An argument can be made that no NHL team that expects to compete for a Stanley Cup this season will rely more on older, aging players than the San Jose Sharks.
Their MVP from a season ago and number one center, Joe Thornton, is 37. Their leading goal scorer for the past three seasons, Joe Pavelski, is 32. Scoring wingers Patrick Marleau and Joel Ward are 37 and 35, respectively. Top four defenseman Paul Martin, so important to Brent Burns’ breakthrough year last season, is 35.
How much of a fear should that be in a league that seemingly keeps trending younger? There are differing opinions.
“I think that’s a legitimate concern,” said NBC NHL analyst Brian Boucher. “To ask these guys to play at a level that is extremely high is tough to ask. Whether they can stay healthy as you get older … the facts are sometimes you get beat up and you slow down a bit.”
Martin Biron, an NHL analyst for TSN, RDS and the NHL Network, was less concerned.
“The quality of players that the Sharks have, even though they’re older in their thirties or whatnot, doesn’t scare me much,” Biron said. “Now, will there be a time in January or February, especially with the guys that played in the World Cup that may feel that they’ve put a lot of miles on this year? Absolutely. But, I don’t think that these guys are going to fall behind that much. They may have to readjust a little bit, but that happens to almost everyone.”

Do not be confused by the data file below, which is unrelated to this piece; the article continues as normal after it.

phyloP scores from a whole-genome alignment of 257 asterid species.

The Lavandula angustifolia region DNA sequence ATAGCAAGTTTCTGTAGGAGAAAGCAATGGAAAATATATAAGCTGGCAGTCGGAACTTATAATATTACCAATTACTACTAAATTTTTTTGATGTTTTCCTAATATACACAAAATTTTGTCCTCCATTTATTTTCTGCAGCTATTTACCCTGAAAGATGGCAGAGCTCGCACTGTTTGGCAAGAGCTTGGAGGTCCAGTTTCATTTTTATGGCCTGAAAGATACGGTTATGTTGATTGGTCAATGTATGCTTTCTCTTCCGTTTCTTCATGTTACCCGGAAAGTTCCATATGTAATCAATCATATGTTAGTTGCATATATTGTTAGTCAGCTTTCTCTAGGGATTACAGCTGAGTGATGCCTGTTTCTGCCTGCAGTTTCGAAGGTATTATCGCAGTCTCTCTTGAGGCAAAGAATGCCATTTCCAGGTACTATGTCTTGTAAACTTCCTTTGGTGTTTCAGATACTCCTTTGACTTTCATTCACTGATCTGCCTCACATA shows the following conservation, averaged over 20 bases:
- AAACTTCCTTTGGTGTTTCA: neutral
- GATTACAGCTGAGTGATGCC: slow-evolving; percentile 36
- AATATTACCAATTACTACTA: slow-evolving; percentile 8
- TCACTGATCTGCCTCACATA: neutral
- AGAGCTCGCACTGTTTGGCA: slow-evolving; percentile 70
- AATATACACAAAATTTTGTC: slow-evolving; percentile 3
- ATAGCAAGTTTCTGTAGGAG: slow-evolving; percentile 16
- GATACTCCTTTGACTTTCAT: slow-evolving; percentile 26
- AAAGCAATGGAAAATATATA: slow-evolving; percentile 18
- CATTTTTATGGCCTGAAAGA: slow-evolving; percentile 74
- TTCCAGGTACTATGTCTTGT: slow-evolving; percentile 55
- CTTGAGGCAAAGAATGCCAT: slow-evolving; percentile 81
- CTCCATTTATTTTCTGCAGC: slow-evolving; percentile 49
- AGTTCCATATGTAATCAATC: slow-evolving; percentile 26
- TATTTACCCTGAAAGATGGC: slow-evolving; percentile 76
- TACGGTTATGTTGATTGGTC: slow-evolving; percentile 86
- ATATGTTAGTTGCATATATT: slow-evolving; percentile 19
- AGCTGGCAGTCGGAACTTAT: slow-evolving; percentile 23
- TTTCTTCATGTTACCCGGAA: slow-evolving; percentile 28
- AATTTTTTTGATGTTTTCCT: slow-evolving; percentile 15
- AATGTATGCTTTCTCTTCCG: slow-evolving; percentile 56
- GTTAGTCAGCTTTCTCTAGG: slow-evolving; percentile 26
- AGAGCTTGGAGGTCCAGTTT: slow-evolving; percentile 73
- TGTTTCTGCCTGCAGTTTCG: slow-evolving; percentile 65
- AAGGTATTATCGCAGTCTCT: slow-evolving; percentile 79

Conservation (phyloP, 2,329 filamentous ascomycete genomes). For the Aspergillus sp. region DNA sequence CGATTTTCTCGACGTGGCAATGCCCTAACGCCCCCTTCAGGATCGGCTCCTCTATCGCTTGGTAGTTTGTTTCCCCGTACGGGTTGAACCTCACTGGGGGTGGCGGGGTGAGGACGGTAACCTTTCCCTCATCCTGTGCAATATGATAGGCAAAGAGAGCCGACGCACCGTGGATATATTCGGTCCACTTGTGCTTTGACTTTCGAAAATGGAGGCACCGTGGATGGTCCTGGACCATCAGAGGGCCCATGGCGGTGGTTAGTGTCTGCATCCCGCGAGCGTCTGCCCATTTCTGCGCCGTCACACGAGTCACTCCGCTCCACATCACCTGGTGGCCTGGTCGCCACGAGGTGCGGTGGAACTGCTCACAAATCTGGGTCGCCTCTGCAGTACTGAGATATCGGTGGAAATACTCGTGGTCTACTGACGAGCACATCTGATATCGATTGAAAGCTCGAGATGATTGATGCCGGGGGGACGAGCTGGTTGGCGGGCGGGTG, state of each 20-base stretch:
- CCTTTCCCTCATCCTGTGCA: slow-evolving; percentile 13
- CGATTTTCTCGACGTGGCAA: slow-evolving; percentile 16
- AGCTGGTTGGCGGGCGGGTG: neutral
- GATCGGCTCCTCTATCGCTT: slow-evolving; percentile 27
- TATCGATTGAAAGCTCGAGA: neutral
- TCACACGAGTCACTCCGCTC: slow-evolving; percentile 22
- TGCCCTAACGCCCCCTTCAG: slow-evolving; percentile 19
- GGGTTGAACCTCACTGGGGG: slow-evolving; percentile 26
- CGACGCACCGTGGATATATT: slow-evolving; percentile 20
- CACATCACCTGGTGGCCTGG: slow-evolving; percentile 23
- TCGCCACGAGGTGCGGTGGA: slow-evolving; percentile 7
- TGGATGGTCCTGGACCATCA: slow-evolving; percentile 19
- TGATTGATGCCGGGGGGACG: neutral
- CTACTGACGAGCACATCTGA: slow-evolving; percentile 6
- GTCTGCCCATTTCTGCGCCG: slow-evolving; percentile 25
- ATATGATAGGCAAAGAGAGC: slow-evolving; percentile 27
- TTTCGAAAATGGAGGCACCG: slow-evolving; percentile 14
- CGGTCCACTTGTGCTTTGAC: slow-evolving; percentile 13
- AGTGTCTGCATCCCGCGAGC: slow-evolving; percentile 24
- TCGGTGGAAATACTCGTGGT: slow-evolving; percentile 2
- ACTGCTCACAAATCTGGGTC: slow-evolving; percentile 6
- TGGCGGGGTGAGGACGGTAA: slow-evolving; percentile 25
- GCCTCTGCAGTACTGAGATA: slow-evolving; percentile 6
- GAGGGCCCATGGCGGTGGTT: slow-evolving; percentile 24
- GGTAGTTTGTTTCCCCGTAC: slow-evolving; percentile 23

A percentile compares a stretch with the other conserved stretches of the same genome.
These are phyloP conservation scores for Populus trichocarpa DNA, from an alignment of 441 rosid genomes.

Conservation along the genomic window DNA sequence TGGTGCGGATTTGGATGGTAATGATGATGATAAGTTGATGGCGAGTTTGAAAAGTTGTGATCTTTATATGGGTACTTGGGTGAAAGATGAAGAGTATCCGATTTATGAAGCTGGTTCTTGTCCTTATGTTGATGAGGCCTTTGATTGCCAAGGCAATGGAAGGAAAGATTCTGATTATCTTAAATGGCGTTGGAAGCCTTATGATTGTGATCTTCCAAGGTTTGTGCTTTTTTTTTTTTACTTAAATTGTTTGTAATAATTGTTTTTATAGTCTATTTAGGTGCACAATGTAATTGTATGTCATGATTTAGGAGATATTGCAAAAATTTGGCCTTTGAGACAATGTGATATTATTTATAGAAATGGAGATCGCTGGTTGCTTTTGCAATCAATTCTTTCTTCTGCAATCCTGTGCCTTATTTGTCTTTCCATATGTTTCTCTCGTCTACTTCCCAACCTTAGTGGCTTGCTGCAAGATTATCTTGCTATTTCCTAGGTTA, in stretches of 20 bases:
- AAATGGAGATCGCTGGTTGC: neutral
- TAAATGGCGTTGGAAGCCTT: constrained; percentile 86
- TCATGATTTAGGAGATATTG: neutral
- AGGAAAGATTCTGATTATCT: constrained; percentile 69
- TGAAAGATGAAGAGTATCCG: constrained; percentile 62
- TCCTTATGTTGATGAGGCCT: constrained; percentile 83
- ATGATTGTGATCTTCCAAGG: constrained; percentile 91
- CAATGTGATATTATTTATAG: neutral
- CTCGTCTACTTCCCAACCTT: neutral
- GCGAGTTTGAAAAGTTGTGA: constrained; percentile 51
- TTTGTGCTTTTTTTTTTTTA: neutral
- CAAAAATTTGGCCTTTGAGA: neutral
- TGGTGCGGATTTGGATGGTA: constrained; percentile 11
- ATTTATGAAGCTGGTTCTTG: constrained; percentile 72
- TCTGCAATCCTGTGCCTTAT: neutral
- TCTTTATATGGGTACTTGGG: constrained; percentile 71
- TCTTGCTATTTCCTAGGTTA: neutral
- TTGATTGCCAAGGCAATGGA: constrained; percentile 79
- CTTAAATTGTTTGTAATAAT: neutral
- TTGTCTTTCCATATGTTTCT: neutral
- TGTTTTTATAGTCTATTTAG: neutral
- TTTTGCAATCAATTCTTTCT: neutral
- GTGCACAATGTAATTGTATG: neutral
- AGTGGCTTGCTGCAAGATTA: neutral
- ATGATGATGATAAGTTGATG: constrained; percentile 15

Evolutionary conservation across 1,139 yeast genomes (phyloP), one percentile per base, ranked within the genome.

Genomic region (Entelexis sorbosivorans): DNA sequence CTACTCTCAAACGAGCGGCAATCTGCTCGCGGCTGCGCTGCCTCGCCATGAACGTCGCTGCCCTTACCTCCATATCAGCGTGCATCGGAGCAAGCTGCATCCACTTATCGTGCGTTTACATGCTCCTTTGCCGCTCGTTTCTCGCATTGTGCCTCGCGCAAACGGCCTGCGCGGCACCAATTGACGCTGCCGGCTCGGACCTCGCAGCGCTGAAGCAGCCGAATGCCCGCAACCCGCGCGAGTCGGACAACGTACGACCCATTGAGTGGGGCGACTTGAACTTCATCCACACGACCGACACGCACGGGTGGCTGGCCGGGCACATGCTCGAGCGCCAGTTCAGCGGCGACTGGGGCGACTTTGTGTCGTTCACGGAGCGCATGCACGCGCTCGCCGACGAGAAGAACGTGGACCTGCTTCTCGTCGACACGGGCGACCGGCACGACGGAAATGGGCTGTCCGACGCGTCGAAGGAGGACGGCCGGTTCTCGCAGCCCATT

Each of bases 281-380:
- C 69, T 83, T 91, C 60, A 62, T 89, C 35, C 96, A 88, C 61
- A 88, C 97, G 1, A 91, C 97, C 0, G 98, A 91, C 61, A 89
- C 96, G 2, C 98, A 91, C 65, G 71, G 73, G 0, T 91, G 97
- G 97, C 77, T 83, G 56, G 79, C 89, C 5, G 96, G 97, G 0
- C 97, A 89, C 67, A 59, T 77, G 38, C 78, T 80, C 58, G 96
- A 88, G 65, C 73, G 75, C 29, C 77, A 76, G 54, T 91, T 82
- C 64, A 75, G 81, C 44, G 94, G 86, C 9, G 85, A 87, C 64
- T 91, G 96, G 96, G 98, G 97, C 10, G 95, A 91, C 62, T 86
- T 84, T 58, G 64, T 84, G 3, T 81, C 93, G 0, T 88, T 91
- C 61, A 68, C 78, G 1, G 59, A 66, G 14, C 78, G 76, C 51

With an aging team comes the need to infuse younger talent onto the roster, and the Sharks are attempting to do that while remaining competitive. Free agent addition Mikkel Boedker is 26 years old; rookie Timo Meier, 20, might have made the club out of training camp had he not gotten mono and could still join down the line; while 22-year-olds Tomas Hertl and Chris Tierney are improving.
Even Logan Couture, 27, may still be getting better after he was arguably the most consistent player in the Sharks’ two-month playoff run.
“I was really impressed with the growth of a couple of the young players, especially Couture,” said NBC NHL analyst Keith Jones. “I think a lot of it is going to run through him.”
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Hertl’s role has been one of the ongoing storylines for several seasons now. Should he play center, where he began last season and stayed for the first half while Couture was hurt, or should he return to the top line with Thornton and Pavelski on one of the most productive lines in the NHL?
Coach Pete DeBoer will keep him on the top line for now, and our experts agreed that is the right thing to do.
“I would leave him where he is at now, and then when it’s time for Thornton to move on, you’ve got that option to slide him into center ice then as a more mature player,” Jones said. “There’s a lot of upside potential there, but there’s no need to play him at center just yet.”
Tierney’s growth has earned him the opportunity to center the third line, and Boucher was impressed from what he saw from the former second round pick in last year’s postseason.
“Chris Tierney, I feel like this guy could be a key cog,” Boucher said. “I think he’s a good player. If you look at his track record, his last year in junior was very good. I thought he made tremendous strides, and I thought he had a good playoff last year.
“I think these young guys have to continue to develop and take on bigger roles.”
The bottom line is that the Sharks are still a team that’s built to win now. They will keep an eye on the future, of course, but after making it so far in the playoffs last season, the goal in 2016-17 is to finish the job.
“If I’m San Jose I’m not concerned about what’s happening in three or four years down the road,” Biron said. “I’m thinking that this year and next year is the time to keep pushing for results.”